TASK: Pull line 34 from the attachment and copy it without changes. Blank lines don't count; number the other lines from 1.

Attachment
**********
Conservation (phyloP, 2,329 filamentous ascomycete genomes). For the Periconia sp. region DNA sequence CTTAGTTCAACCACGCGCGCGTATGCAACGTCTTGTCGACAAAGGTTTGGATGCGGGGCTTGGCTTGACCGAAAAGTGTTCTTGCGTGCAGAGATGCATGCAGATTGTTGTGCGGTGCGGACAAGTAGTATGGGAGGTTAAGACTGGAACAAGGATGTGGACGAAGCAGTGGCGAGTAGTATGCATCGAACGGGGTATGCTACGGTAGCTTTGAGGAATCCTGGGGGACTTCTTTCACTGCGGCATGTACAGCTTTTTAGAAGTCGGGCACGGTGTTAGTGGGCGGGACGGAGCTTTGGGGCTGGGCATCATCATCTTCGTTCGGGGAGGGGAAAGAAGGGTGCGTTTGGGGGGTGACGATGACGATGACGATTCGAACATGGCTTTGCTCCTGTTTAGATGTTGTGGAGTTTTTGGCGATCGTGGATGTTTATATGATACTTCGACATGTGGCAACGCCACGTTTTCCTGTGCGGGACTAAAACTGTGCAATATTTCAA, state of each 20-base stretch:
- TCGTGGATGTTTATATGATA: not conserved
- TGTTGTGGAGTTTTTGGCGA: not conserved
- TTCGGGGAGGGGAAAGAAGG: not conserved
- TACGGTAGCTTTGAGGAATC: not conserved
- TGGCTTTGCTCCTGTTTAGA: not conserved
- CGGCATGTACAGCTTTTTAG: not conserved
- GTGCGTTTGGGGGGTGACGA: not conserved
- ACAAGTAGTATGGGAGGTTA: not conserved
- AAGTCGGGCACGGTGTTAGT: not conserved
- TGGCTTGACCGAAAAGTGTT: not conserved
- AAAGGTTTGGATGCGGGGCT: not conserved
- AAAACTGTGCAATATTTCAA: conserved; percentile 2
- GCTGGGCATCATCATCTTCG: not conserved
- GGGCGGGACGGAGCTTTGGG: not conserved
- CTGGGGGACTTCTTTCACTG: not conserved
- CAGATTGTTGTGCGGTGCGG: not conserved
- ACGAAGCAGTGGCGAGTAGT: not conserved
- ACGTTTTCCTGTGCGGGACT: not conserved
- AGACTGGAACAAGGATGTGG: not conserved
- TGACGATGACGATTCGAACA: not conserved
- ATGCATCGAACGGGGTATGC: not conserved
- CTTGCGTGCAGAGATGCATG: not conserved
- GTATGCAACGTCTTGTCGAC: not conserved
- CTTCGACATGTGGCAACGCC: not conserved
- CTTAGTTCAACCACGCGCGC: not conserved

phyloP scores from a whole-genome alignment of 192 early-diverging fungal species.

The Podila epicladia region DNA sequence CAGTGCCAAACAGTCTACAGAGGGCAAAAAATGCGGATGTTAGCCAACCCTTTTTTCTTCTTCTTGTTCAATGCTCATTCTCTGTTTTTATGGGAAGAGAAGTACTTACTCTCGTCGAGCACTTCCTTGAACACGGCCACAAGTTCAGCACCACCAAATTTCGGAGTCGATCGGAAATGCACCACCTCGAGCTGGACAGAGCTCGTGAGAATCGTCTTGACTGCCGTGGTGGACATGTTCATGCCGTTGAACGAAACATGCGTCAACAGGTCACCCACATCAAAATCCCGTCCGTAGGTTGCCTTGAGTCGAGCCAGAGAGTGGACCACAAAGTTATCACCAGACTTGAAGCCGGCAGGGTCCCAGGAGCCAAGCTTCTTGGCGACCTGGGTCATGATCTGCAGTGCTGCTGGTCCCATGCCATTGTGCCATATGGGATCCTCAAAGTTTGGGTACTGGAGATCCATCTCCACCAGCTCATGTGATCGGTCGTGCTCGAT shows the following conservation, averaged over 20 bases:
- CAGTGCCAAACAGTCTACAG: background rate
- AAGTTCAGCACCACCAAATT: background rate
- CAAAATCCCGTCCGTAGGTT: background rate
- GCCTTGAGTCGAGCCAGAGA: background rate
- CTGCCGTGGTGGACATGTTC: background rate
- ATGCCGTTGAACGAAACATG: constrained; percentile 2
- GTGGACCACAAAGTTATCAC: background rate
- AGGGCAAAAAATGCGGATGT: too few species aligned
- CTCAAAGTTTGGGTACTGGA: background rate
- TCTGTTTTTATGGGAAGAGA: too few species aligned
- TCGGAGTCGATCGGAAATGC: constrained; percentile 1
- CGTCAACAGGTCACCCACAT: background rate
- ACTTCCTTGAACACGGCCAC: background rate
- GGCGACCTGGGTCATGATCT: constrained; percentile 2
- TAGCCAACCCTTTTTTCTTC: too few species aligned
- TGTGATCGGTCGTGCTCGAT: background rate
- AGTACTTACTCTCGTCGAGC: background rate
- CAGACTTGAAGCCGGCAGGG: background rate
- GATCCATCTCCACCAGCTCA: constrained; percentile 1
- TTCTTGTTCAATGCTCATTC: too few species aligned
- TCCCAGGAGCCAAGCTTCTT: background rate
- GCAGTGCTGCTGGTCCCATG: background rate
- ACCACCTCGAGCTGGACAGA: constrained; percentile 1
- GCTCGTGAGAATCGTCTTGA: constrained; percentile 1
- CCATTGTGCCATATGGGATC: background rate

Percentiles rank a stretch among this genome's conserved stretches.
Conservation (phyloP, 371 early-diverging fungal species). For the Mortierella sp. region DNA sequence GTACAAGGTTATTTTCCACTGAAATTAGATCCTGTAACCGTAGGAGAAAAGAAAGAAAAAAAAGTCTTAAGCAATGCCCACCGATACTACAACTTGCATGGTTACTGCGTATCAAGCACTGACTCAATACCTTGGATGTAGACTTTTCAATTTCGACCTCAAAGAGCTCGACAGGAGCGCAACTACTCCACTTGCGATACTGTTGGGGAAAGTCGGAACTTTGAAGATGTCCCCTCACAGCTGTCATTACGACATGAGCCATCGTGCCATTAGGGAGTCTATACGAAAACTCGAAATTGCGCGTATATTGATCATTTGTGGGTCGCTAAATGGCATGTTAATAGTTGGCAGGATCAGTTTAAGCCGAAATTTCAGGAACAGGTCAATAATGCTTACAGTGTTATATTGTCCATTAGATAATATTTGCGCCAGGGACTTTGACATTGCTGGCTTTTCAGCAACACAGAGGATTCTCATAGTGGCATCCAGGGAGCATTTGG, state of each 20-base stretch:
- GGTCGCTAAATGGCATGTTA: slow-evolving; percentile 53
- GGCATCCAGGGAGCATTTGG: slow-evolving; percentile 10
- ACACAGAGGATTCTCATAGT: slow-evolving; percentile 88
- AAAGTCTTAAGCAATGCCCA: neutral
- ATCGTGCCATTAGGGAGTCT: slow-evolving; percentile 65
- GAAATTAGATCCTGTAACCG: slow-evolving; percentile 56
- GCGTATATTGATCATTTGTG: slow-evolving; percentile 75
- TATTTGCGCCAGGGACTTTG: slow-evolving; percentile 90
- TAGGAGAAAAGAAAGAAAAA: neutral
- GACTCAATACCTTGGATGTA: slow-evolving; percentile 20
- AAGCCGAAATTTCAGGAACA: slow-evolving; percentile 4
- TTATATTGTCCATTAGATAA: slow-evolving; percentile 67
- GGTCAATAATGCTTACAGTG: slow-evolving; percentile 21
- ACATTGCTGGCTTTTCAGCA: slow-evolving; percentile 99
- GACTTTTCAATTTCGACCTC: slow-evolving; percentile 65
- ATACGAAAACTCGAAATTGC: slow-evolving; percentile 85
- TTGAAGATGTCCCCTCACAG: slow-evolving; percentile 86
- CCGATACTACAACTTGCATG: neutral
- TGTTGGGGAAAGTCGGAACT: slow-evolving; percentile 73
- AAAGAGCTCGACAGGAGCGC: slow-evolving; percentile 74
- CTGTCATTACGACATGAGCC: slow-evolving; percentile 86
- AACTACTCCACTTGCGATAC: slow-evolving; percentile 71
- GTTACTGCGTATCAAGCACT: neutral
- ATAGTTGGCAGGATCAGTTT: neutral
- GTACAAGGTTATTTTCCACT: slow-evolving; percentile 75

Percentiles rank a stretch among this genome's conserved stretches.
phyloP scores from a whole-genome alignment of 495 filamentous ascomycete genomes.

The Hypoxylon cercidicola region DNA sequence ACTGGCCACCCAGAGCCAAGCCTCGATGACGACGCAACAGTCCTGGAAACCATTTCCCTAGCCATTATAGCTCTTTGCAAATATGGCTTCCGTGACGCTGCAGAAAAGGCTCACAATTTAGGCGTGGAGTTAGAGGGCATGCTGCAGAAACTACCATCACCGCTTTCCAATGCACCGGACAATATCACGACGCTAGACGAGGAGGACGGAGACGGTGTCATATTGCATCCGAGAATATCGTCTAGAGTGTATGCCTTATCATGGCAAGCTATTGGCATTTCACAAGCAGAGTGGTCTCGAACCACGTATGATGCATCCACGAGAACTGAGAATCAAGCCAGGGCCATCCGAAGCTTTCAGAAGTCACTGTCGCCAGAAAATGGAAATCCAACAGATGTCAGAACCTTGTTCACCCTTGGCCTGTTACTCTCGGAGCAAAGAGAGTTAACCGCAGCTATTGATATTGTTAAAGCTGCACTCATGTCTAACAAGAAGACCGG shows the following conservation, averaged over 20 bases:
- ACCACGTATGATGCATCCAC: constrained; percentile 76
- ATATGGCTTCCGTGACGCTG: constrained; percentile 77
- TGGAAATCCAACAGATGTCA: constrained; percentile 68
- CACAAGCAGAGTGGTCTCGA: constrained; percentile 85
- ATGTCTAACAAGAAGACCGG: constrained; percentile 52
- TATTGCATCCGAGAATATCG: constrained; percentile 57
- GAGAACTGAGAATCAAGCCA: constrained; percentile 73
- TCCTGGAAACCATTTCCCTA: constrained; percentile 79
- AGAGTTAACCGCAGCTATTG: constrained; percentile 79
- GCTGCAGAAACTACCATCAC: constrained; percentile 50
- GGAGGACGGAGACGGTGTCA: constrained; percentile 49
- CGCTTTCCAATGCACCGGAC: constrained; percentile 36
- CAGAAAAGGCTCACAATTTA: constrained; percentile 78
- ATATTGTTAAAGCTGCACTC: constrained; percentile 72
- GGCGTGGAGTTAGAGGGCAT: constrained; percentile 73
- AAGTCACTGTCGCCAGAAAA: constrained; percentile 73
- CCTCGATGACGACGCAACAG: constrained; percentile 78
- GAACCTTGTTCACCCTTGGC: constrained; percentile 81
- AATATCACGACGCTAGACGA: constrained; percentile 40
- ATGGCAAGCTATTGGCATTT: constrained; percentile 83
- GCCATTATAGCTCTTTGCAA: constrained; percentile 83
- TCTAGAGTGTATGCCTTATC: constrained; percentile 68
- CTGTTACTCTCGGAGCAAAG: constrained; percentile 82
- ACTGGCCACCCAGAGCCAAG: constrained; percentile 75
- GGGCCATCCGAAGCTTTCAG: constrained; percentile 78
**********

- ATGCCGTTGAACGAAACATG: constrained; percentile 2